Consistent with our predictions, we found that social comparisons had both direct (motivational) and indirect (affective) effects on daily OCB. Specifically, with respect to direct effects, downward social comparisons were found to have a positive effect on daily OCB, especially for employees with a strong BJW. On the other hand, upward social comparisons were found to have a negative effect on OCB for those with a strong BJW. Together, these results are consistent with our predictions that directional social comparisons would exhibit contrast effects on employee OCB levels, and that these effects are particularly potent for those with strong just world beliefs. In line with AET, we also found that both upward and downward social comparisons had significant indirect effects on daily OCB through PA. Upward comparisons were associated with lower levels of PA and downward social comparisons were associated with increased PA. PA, in turn, was found to be a significant predictor of daily OCB when controlling for social comparisons, job satisfaction, and NA.

Finally, while our results were by and large supported, we unexpectedly found a positive relation between upward comparisons and OCB at low levels of BJW (see Figure 2). While this effect was not hypothesized, it has been argued that upward comparisons may also activate positive self-relevant knowledge (Mussweiler & Strack, 2000). Thus, it is possible that upward comparisons function differently as a function of BJW, such that upward comparisons activate negative self-relevant knowledge for those with high BJW (as we hypothesized) and activate positive self-relevant knowledge for those with low BJW. However, given the effect was not hypothesized and also was not consistent with the hypothesized results found for downward comparisons, we suggest caution in interpreting this result. Indeed, it would be fruitful for researchers to replicate the effect to demonstrate whether it is a chance occurrence or a robust effect.

Contributions to the OCB literature

By examining social comparisons as an antecedent of OCB, our paper provides several meaningful contributions to the OCB literature. First, our study investigates OCB as dynamic behavior that varies considerably from one time to another. By examining OCB on a daily basis we are able to identify intraindivdual processes that lead to within-employee fluctuations in this critical behavior, adding an answer to “under what circumstances” such a behavior will occur, beyond the traditional “who engages” in this behavior. Second, it is the first to integrate social comparisons with OCB; in so doing, we demonstrate a novel antecedent previously overlooked by OCB researchers. Third, examining social comparisons also allowed us to examine motivational and affective influences on OCB, two areas that have been sorely in need of explication in OCB research (Zellars & Tepper, 2003). In so doing, we drew on AET to posit mediating affective mechanisms underlying such effects; creating more theoretical precision, we also integrated research on BJW with social comparison research to posit moderating effects on the direct motivational effects of social comparisons, illustrating boundary conditions of when such effects should occur.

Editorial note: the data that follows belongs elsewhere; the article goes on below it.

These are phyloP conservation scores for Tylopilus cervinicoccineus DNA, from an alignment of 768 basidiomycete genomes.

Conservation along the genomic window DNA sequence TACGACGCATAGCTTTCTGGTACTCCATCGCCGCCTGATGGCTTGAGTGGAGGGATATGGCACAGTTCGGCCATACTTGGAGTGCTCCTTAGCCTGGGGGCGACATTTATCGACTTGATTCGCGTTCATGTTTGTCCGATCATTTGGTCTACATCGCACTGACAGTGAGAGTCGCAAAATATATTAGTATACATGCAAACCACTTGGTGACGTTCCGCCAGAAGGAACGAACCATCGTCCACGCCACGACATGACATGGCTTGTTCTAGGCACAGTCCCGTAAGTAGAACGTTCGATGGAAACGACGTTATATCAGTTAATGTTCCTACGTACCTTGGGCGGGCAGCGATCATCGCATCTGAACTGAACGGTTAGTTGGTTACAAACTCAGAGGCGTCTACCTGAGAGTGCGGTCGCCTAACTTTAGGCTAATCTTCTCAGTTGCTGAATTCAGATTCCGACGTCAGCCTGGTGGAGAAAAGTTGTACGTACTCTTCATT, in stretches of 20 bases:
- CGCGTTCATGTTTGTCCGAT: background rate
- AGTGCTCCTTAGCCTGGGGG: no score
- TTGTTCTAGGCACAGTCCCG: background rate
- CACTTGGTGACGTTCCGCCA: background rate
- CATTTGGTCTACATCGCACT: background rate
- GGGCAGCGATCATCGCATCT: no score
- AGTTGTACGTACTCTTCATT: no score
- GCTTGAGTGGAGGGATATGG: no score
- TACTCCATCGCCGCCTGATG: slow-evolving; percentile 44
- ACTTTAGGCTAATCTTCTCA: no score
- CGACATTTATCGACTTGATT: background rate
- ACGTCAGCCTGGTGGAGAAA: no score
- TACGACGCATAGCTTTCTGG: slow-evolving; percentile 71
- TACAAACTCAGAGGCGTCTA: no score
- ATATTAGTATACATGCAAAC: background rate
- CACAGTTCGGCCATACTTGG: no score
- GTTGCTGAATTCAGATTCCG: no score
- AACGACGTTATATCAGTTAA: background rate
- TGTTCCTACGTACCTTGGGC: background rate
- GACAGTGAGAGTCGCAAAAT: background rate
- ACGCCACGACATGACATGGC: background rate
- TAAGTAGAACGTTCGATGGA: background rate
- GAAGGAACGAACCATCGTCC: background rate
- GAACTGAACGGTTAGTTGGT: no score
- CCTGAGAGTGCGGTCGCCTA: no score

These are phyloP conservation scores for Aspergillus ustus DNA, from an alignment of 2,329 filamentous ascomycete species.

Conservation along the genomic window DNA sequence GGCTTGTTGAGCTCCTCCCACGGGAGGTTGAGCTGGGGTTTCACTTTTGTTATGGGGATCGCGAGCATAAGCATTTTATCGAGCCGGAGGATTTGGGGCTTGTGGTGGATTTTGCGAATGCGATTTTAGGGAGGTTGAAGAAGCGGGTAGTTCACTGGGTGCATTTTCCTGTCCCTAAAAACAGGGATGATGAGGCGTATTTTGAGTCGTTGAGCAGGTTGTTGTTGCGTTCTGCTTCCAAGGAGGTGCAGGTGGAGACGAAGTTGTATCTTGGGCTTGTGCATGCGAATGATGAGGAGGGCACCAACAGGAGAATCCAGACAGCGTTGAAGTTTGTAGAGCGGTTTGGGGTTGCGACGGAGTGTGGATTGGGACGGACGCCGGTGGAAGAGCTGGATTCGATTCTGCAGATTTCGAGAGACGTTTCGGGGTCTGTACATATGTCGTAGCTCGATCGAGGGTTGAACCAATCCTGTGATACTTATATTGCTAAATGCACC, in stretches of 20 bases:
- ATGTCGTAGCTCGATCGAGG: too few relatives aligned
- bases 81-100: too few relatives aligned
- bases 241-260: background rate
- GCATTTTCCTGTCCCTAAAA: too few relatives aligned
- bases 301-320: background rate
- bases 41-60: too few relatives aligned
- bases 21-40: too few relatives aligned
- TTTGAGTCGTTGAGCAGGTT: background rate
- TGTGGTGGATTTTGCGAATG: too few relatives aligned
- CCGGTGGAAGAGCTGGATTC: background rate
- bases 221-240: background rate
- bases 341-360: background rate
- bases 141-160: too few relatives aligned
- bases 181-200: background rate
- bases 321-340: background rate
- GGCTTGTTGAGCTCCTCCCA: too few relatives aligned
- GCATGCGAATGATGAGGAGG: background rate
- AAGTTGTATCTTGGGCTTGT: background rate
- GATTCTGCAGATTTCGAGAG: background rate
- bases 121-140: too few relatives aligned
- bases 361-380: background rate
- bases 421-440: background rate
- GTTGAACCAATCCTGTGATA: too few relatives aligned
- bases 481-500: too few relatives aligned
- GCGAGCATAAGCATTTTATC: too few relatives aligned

Finally, our results indicate that, in addition to its moderating effect on social comparisons, BJW had a direct effect on OCB. Although not hypothesized, this finding is consistent with past work that has indicated that strong just world beliefs can be an adaptive and helpful psychological resource for those who hold them (e.g., Dalbert, 2001). Specifically, just world beliefs have been positively associated with life satisfaction (e.g., Lipkus, Dalbert, & Siegler, 1996) and negatively related to anxiety and depression (e.g., Otto, Boos, Dalbert, Schöps, & Hoyer, 2006; Ritter, Benson, & Snyder, 1990). However, with respect to behavior, just world beliefs are argued to obligate people to act fairly (Dalbert, 2001). Our finding that BJW is positively related to OCB suggests that, in addition to facilitating well-being, in the workplace this obligation may be translated into OCB, whereby employees who are mindful of fairness are motivated to act as good organizational citizens.

We believe that our study validates calls to look at both motivation and affective processes underlying OCB, and can serve as a starting point for future studies. While we have focused on the motivational effects of social comparisons, other forms of motivation can likely be fruitfully applied to OCB. For example, promotion and prevention theories of motivation (Higgins, 1997) suggest that individuals differ in the extent to which they are sensitive to positive and negative information (promotion or prevention orientation, respectively), and these differences subsequently influence emotions and behaviors. Thus one would expect that upward (negative) and downward (positive) comparisons would have a larger effect on OCB for promotion and prevention oriented individuals, respectively. This represents but one approach to further integrating disparate theoretical viewpoints. Overall, we agree with the belief that research on OCB can only benefit by integrating new theoretical vantage points beyond typical frameworks such as social exchange (Zellars & Tepper, 2003).